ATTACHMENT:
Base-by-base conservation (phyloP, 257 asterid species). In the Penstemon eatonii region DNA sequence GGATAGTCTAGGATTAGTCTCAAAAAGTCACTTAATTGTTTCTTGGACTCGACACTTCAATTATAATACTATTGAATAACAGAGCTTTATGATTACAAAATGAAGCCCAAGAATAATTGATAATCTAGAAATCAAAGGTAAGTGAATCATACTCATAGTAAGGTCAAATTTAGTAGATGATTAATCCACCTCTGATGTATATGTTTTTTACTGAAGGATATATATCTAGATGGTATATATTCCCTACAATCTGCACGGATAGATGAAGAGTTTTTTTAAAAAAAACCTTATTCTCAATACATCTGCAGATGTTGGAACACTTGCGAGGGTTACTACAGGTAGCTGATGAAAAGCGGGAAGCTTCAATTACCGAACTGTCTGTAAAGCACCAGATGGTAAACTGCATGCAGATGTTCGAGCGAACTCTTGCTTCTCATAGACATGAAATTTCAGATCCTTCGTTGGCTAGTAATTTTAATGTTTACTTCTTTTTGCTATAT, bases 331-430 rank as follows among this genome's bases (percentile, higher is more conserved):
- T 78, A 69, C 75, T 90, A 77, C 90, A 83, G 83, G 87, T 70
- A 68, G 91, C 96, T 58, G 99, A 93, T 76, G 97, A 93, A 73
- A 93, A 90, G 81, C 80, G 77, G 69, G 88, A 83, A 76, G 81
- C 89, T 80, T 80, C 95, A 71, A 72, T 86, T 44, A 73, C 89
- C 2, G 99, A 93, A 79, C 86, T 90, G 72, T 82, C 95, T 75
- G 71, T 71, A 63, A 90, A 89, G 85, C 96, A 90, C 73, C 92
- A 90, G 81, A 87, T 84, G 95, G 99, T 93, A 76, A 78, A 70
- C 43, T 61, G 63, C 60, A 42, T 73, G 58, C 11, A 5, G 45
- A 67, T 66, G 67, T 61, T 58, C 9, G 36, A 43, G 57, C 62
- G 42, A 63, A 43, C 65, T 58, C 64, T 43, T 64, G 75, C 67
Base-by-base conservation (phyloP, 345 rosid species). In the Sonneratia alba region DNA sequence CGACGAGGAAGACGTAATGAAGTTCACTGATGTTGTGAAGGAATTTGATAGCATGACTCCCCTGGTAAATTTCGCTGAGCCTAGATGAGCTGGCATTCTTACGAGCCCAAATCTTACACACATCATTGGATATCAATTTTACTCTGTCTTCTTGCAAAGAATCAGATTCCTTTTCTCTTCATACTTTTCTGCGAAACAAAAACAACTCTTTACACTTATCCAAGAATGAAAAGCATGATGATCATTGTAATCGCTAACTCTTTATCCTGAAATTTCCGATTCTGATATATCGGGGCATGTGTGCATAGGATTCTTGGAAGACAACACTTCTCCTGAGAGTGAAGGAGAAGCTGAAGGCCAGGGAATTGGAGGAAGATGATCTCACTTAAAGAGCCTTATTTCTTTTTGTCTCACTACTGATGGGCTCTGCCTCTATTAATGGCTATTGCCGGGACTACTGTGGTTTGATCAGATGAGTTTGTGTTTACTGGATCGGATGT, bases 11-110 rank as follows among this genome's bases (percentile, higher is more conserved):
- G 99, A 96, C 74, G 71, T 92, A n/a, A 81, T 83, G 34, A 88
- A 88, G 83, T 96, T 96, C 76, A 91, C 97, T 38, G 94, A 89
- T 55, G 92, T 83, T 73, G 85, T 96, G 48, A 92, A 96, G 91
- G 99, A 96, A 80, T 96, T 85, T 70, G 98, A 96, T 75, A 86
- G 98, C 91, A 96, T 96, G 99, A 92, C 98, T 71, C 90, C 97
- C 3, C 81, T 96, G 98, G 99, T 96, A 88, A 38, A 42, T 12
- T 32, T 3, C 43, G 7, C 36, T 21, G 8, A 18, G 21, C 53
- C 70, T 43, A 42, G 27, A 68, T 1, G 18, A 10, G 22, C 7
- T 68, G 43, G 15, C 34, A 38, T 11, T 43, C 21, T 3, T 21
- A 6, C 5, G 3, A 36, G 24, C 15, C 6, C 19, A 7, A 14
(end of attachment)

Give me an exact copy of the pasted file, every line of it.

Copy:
Base-by-base conservation (phyloP, 257 asterid species). In the Penstemon eatonii region DNA sequence GGATAGTCTAGGATTAGTCTCAAAAAGTCACTTAATTGTTTCTTGGACTCGACACTTCAATTATAATACTATTGAATAACAGAGCTTTATGATTACAAAATGAAGCCCAAGAATAATTGATAATCTAGAAATCAAAGGTAAGTGAATCATACTCATAGTAAGGTCAAATTTAGTAGATGATTAATCCACCTCTGATGTATATGTTTTTTACTGAAGGATATATATCTAGATGGTATATATTCCCTACAATCTGCACGGATAGATGAAGAGTTTTTTTAAAAAAAACCTTATTCTCAATACATCTGCAGATGTTGGAACACTTGCGAGGGTTACTACAGGTAGCTGATGAAAAGCGGGAAGCTTCAATTACCGAACTGTCTGTAAAGCACCAGATGGTAAACTGCATGCAGATGTTCGAGCGAACTCTTGCTTCTCATAGACATGAAATTTCAGATCCTTCGTTGGCTAGTAATTTTAATGTTTACTTCTTTTTGCTATAT, bases 331-430 rank as follows among this genome's bases (percentile, higher is more conserved):
- T 78, A 69, C 75, T 90, A 77, C 90, A 83, G 83, G 87, T 70
- A 68, G 91, C 96, T 58, G 99, A 93, T 76, G 97, A 93, A 73
- A 93, A 90, G 81, C 80, G 77, G 69, G 88, A 83, A 76, G 81
- C 89, T 80, T 80, C 95, A 71, A 72, T 86, T 44, A 73, C 89
- C 2, G 99, A 93, A 79, C 86, T 90, G 72, T 82, C 95, T 75
- G 71, T 71, A 63, A 90, A 89, G 85, C 96, A 90, C 73, C 92
- A 90, G 81, A 87, T 84, G 95, G 99, T 93, A 76, A 78, A 70
- C 43, T 61, G 63, C 60, A 42, T 73, G 58, C 11, A 5, G 45
- A 67, T 66, G 67, T 61, T 58, C 9, G 36, A 43, G 57, C 62
- G 42, A 63, A 43, C 65, T 58, C 64, T 43, T 64, G 75, C 67
Base-by-base conservation (phyloP, 345 rosid species). In the Sonneratia alba region DNA sequence CGACGAGGAAGACGTAATGAAGTTCACTGATGTTGTGAAGGAATTTGATAGCATGACTCCCCTGGTAAATTTCGCTGAGCCTAGATGAGCTGGCATTCTTACGAGCCCAAATCTTACACACATCATTGGATATCAATTTTACTCTGTCTTCTTGCAAAGAATCAGATTCCTTTTCTCTTCATACTTTTCTGCGAAACAAAAACAACTCTTTACACTTATCCAAGAATGAAAAGCATGATGATCATTGTAATCGCTAACTCTTTATCCTGAAATTTCCGATTCTGATATATCGGGGCATGTGTGCATAGGATTCTTGGAAGACAACACTTCTCCTGAGAGTGAAGGAGAAGCTGAAGGCCAGGGAATTGGAGGAAGATGATCTCACTTAAAGAGCCTTATTTCTTTTTGTCTCACTACTGATGGGCTCTGCCTCTATTAATGGCTATTGCCGGGACTACTGTGGTTTGATCAGATGAGTTTGTGTTTACTGGATCGGATGT, bases 11-110 rank as follows among this genome's bases (percentile, higher is more conserved):
- G 99, A 96, C 74, G 71, T 92, A n/a, A 81, T 83, G 34, A 88
- A 88, G 83, T 96, T 96, C 76, A 91, C 97, T 38, G 94, A 89
- T 55, G 92, T 83, T 73, G 85, T 96, G 48, A 92, A 96, G 91
- G 99, A 96, A 80, T 96, T 85, T 70, G 98, A 96, T 75, A 86
- G 98, C 91, A 96, T 96, G 99, A 92, C 98, T 71, C 90, C 97
- C 3, C 81, T 96, G 98, G 99, T 96, A 88, A 38, A 42, T 12
- T 32, T 3, C 43, G 7, C 36, T 21, G 8, A 18, G 21, C 53
- C 70, T 43, A 42, G 27, A 68, T 1, G 18, A 10, G 22, C 7
- T 68, G 43, G 15, C 34, A 38, T 11, T 43, C 21, T 3, T 21
- A 6, C 5, G 3, A 36, G 24, C 15, C 6, C 19, A 7, A 14